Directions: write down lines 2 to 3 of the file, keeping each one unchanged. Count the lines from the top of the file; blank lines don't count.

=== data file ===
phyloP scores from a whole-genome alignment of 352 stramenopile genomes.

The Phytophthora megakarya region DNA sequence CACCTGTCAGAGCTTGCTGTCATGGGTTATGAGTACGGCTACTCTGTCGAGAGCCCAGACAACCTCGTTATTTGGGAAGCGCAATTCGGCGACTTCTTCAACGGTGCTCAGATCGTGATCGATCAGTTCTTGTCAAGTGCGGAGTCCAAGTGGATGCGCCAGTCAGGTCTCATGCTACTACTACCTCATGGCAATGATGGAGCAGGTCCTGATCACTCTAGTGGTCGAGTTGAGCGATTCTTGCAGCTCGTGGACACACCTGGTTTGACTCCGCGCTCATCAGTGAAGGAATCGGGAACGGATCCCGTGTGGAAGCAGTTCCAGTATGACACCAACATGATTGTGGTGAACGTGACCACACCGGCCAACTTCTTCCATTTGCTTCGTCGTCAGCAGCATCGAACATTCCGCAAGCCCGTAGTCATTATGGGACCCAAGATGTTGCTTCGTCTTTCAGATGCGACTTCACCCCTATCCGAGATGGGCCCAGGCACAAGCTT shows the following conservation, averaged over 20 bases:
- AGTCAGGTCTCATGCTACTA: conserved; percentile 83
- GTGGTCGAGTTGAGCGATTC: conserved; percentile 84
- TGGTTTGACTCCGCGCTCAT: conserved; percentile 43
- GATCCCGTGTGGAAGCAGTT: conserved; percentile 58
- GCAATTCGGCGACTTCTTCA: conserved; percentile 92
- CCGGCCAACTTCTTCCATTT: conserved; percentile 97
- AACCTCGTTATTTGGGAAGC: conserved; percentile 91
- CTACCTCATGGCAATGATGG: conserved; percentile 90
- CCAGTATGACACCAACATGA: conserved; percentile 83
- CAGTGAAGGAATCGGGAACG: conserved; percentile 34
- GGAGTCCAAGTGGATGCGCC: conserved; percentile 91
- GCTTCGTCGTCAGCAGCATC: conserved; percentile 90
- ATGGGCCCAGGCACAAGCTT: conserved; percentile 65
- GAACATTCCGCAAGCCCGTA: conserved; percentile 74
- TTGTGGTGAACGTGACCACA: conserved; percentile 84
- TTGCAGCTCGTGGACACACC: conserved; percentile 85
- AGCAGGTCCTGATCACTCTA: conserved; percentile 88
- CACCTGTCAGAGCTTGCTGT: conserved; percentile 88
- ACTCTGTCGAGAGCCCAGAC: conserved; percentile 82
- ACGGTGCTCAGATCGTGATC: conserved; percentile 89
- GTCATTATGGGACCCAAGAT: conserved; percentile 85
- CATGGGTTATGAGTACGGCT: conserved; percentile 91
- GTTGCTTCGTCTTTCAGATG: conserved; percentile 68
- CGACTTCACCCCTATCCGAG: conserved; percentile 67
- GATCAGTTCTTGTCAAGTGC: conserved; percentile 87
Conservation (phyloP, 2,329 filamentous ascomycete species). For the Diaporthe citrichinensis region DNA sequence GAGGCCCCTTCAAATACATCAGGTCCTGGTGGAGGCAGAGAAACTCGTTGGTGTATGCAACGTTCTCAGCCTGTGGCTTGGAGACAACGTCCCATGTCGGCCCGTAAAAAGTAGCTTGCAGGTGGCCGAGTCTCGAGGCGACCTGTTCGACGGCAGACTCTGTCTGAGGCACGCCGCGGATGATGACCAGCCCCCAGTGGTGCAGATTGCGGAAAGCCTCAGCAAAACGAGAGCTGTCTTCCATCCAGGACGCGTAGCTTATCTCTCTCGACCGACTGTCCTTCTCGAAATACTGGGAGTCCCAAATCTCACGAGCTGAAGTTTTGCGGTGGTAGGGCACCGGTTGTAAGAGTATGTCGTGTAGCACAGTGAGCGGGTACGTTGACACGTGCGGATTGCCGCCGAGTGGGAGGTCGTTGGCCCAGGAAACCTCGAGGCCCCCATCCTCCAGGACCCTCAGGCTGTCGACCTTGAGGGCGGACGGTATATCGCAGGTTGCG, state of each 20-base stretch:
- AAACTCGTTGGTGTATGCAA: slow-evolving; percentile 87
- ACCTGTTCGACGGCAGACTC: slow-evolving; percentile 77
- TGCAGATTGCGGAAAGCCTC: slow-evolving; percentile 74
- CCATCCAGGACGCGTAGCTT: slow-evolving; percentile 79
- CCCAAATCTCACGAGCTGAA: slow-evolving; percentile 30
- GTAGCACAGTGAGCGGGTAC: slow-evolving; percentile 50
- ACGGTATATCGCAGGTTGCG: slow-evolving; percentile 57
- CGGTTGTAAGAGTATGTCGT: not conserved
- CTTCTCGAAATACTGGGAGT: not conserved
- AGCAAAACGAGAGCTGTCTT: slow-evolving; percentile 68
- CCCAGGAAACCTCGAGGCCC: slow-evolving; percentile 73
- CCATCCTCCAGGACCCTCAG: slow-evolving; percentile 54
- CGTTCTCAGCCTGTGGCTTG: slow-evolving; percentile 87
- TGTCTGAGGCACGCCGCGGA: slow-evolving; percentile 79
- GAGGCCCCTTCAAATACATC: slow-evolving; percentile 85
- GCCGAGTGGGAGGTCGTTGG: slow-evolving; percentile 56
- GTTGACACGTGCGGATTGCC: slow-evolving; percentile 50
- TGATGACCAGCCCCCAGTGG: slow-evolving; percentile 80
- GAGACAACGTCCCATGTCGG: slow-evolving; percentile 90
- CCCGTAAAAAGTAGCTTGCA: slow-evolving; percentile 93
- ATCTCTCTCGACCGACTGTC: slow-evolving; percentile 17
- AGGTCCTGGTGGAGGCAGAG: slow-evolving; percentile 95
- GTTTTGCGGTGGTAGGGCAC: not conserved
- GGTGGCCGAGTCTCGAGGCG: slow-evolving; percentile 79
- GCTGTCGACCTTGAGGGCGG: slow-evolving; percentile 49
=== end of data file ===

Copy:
The Phytophthora megakarya region DNA sequence CACCTGTCAGAGCTTGCTGTCATGGGTTATGAGTACGGCTACTCTGTCGAGAGCCCAGACAACCTCGTTATTTGGGAAGCGCAATTCGGCGACTTCTTCAACGGTGCTCAGATCGTGATCGATCAGTTCTTGTCAAGTGCGGAGTCCAAGTGGATGCGCCAGTCAGGTCTCATGCTACTACTACCTCATGGCAATGATGGAGCAGGTCCTGATCACTCTAGTGGTCGAGTTGAGCGATTCTTGCAGCTCGTGGACACACCTGGTTTGACTCCGCGCTCATCAGTGAAGGAATCGGGAACGGATCCCGTGTGGAAGCAGTTCCAGTATGACACCAACATGATTGTGGTGAACGTGACCACACCGGCCAACTTCTTCCATTTGCTTCGTCGTCAGCAGCATCGAACATTCCGCAAGCCCGTAGTCATTATGGGACCCAAGATGTTGCTTCGTCTTTCAGATGCGACTTCACCCCTATCCGAGATGGGCCCAGGCACAAGCTT shows the following conservation, averaged over 20 bases:
- AGTCAGGTCTCATGCTACTA: conserved; percentile 83